Tuesday, March 15, 2016

Clone Wars -- "Death Trap" (Ep. 2.20)

-- Who my father was matters less than my memory of him.

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I have in my head this picture of the young Boba Fett first going off with Bossk and Aurra Sing, of him climbing the ramp into the ship with them, but I don't remember where that happened. The Clone Wars is not all in chronological order so, maybe, that's an episode later in the series. In this episode, though, the young Fett has already joined the bounty hunters, and he's undercover for them as, you guessed it, a clone trooper cadet.

It's unclear what the actual objective of the mission is, but Fett's objective is to assassinate Mace Windu. And it could be that that is the overall mission objective, but it seemed to me that that aspect of it was not actually what was important to Aurra Sing, she being the one in charge.

In effect, this is another episode about clone differentiation. Boba, going by the name Lucky, of course, blends right in with the other cadets. They look at him as a "brother." But Boba, while a clone, isn't actually like the other clones. He's the same but different, because Boba is actually a true clone of Jango, not a modified one like the other clones. Boba, though, still feels a kinship with the clones, the other cadets and the full troopers. He doesn't want to hurt any of them.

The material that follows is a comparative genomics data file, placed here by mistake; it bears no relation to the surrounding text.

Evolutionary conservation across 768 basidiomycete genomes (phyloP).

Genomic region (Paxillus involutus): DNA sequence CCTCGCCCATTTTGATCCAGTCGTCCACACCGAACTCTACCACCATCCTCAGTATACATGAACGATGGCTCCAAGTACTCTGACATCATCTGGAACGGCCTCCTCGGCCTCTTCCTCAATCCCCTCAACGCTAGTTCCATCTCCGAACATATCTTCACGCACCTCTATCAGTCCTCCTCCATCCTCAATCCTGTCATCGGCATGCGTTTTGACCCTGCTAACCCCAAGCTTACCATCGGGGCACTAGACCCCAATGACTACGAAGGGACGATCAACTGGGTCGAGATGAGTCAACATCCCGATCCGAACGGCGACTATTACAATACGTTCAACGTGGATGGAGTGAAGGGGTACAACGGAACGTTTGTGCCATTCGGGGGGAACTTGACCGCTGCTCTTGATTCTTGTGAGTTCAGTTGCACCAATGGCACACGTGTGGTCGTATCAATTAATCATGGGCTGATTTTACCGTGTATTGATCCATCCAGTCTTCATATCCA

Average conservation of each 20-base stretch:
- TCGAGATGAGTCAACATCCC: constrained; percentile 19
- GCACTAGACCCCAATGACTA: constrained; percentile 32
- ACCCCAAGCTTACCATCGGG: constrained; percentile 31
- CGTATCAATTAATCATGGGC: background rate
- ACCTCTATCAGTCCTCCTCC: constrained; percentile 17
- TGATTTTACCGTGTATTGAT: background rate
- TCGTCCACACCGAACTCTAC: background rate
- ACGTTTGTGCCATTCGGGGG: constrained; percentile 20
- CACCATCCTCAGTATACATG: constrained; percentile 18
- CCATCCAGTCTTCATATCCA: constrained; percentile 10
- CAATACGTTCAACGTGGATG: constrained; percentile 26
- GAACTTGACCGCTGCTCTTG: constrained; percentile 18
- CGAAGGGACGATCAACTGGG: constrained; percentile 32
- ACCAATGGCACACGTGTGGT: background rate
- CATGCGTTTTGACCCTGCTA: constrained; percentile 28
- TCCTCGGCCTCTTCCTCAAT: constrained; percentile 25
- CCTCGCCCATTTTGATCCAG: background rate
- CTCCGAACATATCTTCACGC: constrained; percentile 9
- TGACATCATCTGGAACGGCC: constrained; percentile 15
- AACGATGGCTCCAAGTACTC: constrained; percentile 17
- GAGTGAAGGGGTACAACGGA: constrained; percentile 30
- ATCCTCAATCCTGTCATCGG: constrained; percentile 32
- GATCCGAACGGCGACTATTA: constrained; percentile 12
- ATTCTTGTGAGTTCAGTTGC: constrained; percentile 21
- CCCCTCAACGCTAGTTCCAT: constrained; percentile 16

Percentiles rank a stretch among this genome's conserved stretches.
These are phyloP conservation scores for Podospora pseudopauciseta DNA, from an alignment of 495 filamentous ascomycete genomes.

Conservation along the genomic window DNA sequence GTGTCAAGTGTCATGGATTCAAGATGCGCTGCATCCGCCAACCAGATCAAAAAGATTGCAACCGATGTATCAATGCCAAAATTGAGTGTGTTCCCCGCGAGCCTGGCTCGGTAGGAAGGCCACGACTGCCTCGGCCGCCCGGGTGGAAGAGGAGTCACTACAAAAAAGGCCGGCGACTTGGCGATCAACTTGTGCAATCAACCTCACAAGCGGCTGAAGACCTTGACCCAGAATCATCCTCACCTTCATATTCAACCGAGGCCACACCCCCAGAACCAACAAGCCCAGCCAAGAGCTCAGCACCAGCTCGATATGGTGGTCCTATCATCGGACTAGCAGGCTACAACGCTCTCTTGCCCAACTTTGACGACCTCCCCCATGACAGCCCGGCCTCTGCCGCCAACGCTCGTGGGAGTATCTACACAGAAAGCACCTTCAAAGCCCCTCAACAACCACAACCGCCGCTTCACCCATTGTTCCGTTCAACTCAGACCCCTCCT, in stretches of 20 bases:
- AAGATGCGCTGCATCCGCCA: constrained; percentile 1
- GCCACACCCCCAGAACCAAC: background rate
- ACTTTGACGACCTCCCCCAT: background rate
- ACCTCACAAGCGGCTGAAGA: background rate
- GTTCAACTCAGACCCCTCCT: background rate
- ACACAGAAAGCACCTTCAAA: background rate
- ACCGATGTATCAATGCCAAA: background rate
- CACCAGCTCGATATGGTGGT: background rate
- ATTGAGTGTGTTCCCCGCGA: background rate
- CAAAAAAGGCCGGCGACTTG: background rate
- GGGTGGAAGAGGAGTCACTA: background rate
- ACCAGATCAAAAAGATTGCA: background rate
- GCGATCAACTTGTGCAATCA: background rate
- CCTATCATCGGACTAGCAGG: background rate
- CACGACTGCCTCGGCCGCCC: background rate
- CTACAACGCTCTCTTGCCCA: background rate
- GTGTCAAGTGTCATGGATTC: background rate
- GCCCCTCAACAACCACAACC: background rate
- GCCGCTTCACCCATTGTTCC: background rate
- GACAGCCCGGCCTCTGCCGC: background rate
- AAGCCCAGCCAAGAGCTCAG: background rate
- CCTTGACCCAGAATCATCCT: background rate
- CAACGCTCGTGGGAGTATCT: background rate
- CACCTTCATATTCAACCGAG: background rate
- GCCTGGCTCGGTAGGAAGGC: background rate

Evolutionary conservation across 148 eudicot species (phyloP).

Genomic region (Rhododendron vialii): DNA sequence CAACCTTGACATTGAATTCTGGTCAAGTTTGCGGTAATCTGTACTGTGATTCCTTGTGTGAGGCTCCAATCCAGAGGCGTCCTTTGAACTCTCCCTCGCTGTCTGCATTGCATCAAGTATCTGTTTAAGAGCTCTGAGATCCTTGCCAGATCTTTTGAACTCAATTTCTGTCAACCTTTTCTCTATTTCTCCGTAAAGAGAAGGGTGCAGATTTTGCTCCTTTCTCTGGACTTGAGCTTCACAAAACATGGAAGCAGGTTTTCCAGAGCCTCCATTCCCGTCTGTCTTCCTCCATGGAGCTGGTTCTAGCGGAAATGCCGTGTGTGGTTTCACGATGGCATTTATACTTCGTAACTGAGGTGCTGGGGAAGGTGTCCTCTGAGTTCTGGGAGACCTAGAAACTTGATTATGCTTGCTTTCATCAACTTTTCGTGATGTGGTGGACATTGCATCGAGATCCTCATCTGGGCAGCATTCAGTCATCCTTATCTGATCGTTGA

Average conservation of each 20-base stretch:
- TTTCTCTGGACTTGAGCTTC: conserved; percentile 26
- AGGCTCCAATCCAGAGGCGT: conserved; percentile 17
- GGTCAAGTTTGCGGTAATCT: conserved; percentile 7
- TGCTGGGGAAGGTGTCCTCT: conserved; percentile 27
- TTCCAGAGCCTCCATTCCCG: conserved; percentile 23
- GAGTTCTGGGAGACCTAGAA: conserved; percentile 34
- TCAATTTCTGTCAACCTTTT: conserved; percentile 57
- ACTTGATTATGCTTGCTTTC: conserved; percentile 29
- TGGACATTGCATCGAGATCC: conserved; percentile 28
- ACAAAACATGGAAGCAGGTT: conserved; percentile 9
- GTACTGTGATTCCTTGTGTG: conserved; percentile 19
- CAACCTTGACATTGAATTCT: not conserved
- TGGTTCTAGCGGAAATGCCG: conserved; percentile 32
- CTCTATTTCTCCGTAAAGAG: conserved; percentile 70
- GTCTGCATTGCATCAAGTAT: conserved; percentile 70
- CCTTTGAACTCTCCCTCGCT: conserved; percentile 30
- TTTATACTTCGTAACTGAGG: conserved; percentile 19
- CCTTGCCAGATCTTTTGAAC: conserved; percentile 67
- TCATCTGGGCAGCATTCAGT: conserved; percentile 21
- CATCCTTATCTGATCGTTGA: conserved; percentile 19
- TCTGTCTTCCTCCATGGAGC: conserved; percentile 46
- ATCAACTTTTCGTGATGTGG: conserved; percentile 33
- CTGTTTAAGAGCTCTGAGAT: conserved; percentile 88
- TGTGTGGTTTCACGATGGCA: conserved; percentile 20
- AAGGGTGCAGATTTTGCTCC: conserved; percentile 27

Aurra Sing doesn't care about any of them. Including Boba; he's just a tool to her.

The other thing of interest has to do with origin stories for established characters. It's not like Luke or, say, Spider-Man; we got to watch those origin stories as they happened. But you put in a character like Darth Vader or Wolverine, and everyone wants to know their origins. The problem is that the characters are so cool that no origin story can possibly live up to it, although it's entirely possibly that people would have been pissed if we'd first met Luke as full Jedi only to find out later that he started as a whiny farm boy from Tatooine.

Boba Fett suffers from this problem, probably even more than Darth Vader. When I was a kid, everyone wanted to know who Boba Fett was. It was great speculation. Finding out that he's just a clone of Jango Fett was a great letdown for a lot of people, although I think it works rather will considering the implied relationship between Vader and Boba in The Empire Strikes Back.

Effectively, this is an origin story episode. How did Boba Fett become the hardened bounty hunter that we know in Empire? This episode is how. Or, at least, the beginning of that how. There's a moment... but, well, that would be telling.


"When I show off, it is instructive. And inspiring."

2 comments:

  1. It's nice to see Slave One, too. It is only fitting that the franchise's strangest character should get the weirdest ship.

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    Replies
    1. TAS: You know it was made from a tank, right?

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